Those of us who felt daunted (including myself) didn’t let on though. We got going with hoovers, brooms, dustpan and brush, mops and cloths. By the end of Monday – a very long and exhausting Monday – it was already possible to see the floor again and rediscover the real colour of the flagstones. Gradually as the week went on the church was transformed – wood panelling and pews were polished, brass candlesticks and crosses cleaned and cleaned again, floors mopped, and mopped again, and again…. Lemon juice, one enterprising volunteer discovered, was the key to removing the lime dust, when water alone only spread a light coat of lime wash across everything. Furnishings stored in the Priest’s Room were brought down and cleaned and returned to their proper places. By Thursday it felt right to wipe your feet when you entered the building, rather than wiping them (and everything else) when you left. None of it was much fun – though there is some satisfaction in getting a shine on brass that hasn’t been polished up for years – it was hard work, long hours and, without access to kitchen facilities, the nearest coffee was down the road. Despite all this, the volunteers were unfailingly cheerful, willing and incredibly hard working, persevering with even the most unattractive tasks. The good will and enthusiasm shown by everyone who came to help was uplifting and really helped us all to get through a difficult and stressful week.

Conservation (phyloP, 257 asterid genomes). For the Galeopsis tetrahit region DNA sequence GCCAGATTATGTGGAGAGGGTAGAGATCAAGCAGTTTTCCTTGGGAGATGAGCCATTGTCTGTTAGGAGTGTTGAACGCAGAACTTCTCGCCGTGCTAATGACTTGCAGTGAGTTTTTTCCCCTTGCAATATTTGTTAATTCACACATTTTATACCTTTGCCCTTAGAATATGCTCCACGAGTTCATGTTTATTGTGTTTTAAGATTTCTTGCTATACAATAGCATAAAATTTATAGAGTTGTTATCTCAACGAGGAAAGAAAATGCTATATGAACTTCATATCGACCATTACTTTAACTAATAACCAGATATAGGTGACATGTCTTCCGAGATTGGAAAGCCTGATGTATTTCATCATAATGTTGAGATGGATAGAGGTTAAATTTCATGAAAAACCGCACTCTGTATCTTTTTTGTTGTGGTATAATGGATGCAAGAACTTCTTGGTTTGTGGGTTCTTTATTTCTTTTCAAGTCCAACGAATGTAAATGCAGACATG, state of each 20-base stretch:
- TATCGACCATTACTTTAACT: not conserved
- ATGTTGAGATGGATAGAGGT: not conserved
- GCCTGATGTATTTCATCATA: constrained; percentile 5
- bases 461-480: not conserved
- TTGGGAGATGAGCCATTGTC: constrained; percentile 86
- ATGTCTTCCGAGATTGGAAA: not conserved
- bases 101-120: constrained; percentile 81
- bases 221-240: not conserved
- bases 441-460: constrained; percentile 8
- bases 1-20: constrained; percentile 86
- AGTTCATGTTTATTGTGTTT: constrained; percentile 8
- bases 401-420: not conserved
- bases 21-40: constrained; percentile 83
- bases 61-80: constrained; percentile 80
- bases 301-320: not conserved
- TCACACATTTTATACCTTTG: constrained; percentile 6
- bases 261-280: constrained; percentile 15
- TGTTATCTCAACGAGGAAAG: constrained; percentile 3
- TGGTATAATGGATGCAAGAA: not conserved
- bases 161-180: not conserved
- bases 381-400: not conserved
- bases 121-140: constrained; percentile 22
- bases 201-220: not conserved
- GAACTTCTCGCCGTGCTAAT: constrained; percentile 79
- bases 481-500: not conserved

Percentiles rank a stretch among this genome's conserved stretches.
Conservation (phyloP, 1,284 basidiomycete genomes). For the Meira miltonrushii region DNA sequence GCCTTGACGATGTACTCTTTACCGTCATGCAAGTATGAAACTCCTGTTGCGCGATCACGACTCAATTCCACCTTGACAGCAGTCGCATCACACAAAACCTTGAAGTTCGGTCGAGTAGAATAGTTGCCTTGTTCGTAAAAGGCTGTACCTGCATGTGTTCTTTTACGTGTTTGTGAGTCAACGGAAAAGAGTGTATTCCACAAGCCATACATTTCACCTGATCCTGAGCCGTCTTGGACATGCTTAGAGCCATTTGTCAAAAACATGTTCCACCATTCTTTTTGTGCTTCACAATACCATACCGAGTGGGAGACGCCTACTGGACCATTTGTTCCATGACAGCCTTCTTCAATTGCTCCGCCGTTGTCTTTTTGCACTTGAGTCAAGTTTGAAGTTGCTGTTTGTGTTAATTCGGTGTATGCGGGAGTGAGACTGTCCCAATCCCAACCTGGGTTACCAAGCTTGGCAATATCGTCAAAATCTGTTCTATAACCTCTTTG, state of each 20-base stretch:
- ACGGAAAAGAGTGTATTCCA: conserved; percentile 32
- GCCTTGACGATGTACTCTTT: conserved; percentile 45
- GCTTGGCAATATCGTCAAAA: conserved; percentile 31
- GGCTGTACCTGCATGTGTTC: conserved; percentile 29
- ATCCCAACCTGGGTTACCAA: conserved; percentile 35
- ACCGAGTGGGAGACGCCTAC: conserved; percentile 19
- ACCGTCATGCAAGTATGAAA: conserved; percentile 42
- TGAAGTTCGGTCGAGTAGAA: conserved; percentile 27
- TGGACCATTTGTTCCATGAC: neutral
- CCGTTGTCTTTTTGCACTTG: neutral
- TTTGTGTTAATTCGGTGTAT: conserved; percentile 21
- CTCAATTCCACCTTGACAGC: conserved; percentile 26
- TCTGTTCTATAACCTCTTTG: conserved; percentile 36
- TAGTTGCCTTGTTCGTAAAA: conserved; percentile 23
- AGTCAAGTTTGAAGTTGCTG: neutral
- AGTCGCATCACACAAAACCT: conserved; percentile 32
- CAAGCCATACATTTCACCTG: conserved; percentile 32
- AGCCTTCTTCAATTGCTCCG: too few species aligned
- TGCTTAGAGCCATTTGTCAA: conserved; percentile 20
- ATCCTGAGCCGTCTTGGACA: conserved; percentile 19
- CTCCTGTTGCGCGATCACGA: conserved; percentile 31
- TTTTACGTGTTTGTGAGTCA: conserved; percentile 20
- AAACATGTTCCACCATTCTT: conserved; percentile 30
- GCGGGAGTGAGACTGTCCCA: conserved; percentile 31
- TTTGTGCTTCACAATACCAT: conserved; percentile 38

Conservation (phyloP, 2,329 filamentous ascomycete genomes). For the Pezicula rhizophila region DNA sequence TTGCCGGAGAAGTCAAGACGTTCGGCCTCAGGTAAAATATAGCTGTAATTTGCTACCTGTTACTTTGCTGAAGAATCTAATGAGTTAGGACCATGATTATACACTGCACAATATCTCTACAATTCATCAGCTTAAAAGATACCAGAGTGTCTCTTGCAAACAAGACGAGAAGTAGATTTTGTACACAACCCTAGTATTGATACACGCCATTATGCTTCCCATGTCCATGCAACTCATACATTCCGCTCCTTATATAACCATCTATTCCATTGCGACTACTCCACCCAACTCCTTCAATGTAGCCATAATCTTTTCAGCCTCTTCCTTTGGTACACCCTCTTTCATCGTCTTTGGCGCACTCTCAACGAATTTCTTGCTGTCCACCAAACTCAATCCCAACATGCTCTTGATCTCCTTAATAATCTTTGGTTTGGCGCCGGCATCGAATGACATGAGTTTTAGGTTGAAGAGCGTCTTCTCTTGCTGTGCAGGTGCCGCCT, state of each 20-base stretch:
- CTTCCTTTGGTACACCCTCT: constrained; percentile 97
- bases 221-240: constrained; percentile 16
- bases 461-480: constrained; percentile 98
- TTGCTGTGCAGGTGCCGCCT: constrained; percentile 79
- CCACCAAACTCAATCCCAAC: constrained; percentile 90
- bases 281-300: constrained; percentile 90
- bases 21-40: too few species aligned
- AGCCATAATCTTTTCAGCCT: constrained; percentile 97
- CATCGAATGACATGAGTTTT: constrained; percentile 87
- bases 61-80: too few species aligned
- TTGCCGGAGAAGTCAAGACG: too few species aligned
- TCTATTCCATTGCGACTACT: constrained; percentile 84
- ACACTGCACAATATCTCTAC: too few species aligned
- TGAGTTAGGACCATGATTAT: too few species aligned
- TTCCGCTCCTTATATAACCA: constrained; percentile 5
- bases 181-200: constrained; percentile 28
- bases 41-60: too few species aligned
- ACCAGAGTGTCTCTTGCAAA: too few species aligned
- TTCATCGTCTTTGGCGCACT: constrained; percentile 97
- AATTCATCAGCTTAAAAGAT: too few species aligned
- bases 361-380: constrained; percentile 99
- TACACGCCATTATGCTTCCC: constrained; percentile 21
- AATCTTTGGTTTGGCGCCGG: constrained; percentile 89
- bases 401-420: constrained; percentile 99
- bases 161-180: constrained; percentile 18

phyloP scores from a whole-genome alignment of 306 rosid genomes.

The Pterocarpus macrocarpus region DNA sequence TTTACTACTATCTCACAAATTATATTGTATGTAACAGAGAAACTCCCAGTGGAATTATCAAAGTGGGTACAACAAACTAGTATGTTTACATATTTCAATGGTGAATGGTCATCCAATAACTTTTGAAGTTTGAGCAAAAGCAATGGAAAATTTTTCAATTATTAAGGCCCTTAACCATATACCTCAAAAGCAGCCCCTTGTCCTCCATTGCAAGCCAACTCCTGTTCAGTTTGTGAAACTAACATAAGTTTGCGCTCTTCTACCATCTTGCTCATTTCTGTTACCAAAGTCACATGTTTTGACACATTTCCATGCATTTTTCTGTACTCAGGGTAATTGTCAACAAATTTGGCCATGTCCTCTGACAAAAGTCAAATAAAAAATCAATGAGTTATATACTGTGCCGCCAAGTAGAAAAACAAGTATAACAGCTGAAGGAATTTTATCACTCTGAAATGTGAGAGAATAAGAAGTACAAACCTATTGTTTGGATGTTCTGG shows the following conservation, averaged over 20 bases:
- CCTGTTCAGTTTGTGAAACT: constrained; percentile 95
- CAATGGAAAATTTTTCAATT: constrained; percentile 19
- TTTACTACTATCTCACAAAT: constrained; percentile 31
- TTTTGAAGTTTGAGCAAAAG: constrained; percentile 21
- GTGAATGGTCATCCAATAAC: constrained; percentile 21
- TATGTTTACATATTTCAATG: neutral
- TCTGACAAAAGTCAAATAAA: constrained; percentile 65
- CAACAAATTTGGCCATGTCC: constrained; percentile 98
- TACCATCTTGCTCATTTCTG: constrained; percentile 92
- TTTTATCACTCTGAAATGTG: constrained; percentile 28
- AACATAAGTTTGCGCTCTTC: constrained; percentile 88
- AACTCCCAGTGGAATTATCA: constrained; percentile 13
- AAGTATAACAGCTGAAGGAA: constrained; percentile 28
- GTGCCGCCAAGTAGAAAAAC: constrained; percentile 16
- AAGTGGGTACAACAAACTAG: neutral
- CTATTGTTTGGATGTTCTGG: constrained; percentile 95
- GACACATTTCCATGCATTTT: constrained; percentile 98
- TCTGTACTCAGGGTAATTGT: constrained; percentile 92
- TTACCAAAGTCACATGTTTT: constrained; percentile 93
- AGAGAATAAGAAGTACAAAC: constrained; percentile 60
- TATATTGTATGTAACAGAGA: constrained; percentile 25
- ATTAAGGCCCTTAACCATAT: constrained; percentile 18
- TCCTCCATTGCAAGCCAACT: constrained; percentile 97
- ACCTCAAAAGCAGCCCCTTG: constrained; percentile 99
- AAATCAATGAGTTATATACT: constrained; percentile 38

Project Manager’s Update
Goodbye – and good luck!
The role of Project Manager is extraordinarily satisfying, with plenty of ups and downs en route to a successful conclusion – but there does come a bittersweet moment when it’s time for the team that has come together for such an intense period to once again move apart and off to pastures new.
Photo credit: Terry Hughes
It’s been a real pleasure to work alongside a truly talented bunch of professionals, and at the same time as wishing the Trustees, Jess, Hellen and the magnificent Discover DeCrypt volunteers all the best as they embark on the next chapter in the life of this ancient place, I’d like to make some special mention of the team that will disappear quietly into the history books very soon: